The lack of work is across private and public spaces, and is gradually pushing people out to nearby towns and bigger cities in search for regular livelihoods. In Khitwas, Hariprasad was like the storyteller left behind for scribes like KL reporter Rajkumari. “We left with our children to go to Indore for work for eight months,” he said, “Many go to Gwalior, Jhansi, Agra looking for work. We can’t afford to sit around and hope to find work here for eight, twelve months, can we?”
At the local employment office, Vanshilal, Birdha’s employment officer, had a confident counter argument, along the lines of,“Only those who don’t want to work leave.” He continued, “It is not as if we don’t pay well in our village. If you do the work, there is money matched competitively with what everyone else pays.All the labourers’ wages have been paid in full, and are in their bank accounts”. Vanshilal’s smugness has good reason – official data agrees with him. According to the NREGA website, 99.75% of payments in Birdha block were generated within 15 days – meaning Rs. 8.20 crores have already been paid amongst 16,488 actively employed card-holders in Birdha this year.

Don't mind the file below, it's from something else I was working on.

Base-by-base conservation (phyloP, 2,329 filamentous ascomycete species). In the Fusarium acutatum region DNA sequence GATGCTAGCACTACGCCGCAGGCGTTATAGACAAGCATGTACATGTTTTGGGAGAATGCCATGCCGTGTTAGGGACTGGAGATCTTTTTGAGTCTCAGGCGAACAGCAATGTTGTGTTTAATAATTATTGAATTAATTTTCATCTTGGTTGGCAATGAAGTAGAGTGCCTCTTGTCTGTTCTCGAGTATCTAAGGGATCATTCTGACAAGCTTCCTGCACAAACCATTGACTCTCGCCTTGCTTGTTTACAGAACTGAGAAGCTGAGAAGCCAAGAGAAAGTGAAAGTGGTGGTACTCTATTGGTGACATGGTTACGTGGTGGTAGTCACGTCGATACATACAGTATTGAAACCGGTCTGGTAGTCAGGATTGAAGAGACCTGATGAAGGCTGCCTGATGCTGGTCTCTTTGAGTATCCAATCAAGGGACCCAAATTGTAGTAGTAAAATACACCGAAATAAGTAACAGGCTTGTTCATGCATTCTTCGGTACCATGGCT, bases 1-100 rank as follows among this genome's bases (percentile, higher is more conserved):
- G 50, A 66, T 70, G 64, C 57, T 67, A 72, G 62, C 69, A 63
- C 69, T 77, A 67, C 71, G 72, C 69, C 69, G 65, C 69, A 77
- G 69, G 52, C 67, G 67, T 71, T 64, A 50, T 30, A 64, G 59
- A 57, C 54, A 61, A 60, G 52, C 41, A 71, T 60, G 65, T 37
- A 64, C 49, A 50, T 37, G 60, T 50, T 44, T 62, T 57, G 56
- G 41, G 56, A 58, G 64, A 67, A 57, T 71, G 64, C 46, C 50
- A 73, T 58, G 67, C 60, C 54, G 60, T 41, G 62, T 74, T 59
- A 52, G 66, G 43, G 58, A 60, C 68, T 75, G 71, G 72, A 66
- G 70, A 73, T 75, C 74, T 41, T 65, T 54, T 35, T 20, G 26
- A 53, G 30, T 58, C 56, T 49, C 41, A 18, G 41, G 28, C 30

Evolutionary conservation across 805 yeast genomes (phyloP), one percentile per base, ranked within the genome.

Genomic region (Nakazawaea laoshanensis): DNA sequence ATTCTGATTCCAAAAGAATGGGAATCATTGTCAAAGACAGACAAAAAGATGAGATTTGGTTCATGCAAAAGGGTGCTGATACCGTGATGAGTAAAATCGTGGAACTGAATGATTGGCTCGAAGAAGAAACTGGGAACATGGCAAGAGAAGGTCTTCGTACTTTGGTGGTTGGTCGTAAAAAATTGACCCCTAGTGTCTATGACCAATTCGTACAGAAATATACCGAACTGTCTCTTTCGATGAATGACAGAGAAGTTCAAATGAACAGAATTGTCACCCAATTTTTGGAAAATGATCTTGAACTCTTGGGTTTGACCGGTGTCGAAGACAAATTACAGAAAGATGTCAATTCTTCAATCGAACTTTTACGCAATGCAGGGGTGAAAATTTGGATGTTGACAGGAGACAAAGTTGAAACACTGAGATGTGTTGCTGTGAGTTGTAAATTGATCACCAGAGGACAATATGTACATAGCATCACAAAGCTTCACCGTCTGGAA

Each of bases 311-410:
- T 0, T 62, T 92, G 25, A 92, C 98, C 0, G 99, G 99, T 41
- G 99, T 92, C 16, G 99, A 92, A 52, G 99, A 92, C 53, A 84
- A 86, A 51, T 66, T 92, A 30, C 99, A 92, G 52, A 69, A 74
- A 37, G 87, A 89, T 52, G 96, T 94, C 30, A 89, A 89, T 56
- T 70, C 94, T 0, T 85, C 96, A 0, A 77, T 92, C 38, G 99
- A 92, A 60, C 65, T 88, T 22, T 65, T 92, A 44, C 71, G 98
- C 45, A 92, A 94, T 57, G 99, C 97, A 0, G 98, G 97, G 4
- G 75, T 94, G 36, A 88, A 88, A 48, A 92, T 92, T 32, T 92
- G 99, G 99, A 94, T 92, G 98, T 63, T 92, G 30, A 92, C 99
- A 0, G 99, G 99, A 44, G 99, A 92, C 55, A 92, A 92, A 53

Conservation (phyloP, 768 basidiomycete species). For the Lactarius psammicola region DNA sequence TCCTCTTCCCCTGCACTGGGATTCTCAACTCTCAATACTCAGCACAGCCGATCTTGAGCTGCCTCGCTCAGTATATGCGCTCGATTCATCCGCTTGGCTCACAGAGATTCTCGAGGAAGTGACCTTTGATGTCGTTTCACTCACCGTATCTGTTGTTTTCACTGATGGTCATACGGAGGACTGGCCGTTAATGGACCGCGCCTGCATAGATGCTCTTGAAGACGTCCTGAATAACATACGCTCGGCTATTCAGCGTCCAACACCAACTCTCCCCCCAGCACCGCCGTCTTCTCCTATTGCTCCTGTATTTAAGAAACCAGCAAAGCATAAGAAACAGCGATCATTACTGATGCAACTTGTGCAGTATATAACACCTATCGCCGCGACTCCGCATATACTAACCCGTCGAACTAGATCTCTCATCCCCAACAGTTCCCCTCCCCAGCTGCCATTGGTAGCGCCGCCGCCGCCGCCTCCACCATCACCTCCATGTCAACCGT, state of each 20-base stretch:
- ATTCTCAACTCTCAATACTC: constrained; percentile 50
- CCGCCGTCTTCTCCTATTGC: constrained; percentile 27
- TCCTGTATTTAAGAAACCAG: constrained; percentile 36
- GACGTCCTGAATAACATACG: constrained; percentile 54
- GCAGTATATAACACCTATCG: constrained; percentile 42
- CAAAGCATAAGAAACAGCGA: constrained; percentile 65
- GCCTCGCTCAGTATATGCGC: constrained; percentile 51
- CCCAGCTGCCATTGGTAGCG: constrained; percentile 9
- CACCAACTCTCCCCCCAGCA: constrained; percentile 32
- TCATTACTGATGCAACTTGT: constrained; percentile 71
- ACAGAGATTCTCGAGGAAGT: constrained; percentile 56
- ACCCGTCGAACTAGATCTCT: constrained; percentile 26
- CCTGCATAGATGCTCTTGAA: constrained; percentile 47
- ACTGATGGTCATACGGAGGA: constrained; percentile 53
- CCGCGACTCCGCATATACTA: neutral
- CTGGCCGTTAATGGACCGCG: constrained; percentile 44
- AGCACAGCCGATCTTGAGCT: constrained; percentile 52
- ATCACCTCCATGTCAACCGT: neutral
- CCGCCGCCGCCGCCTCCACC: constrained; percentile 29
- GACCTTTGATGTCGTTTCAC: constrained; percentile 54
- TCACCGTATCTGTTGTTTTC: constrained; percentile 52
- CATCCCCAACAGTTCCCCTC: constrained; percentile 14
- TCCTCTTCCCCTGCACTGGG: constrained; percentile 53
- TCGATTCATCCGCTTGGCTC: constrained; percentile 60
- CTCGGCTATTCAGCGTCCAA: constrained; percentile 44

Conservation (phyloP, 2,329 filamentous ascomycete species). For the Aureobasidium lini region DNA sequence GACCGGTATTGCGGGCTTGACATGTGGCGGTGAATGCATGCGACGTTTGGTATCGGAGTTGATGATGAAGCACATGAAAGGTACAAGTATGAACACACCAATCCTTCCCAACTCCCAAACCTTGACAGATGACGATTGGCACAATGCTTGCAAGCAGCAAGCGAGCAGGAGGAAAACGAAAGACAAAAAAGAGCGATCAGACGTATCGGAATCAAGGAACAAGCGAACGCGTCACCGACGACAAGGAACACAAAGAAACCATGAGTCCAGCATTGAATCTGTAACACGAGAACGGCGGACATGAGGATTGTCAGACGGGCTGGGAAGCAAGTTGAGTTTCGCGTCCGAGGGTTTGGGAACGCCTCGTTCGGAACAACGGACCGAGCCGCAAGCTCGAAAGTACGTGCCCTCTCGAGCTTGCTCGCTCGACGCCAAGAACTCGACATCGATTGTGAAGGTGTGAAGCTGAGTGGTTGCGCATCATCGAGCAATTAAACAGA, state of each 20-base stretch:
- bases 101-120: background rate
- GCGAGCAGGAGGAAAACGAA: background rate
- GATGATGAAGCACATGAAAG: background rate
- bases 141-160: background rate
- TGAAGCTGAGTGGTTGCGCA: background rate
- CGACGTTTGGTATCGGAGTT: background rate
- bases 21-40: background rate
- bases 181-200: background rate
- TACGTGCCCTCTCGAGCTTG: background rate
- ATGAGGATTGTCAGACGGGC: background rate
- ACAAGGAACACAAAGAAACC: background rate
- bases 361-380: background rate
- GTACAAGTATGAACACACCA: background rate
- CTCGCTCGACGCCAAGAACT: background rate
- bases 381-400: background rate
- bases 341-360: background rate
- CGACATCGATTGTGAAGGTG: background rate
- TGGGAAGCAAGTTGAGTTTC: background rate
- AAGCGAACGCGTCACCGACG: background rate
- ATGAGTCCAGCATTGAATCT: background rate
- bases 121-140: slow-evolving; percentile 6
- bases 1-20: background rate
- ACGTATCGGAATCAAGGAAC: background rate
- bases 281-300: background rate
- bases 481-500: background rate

The daily wage labourers disagreed. Makhan, a migrant worker who was in Khitwa only as a rest-stop before she and her family headed out to try their luck in Gumma said, “The difference between working here and working outside is that there they pay us for our work immediately. Here, you don’t get paid for months on end. You need to chase them after two, three, four months after the work is completed just to get your money, and even then it’s a struggle.”
And therein hangs a tale. Vanshilal faltered briefly at exactly this point, “The labourers who are working right now haven’t been paid because the government hasn’t given us the money yet.” He continued with the PR line soon after, “I’ve asked the DM about the same; he’s reassured me that as soon as they get the money—which they will—they will pay the labourers.”
The meandering journeys of direct cash transfers into beneficiaries’ bank accounts are unfortunately all too common. Although the guidelines state that the payment has to be made within 15 days of completion and that any delays in payment entitle the recipients to compensation, stories of labourers struggling to get their due even three years after completing their tasks was a familiar tragedy in Khitwas.
The Sub-Divisional Magistrate however denied the existence of a problem, “No such situation has ever arisen,” said Dheeraj Pratap Sinha in a soft, undisturbed voice. He then passed the buck subtly, “But if it ever does, I would implore news channels like yours, to inform us of the problem and tell the people to get their job cards made so that the next time there is an employment opportunity, we can inform them.”
Until then, the 752 registered workers in Khitwas must wait for work and for due money as they watch their neighbours board up shop and leave, looking for greener pastures. All that is left for them if they choose to stay are empty promises and an empty village.
This Khabar Lahariya article first appeared on Firstpost.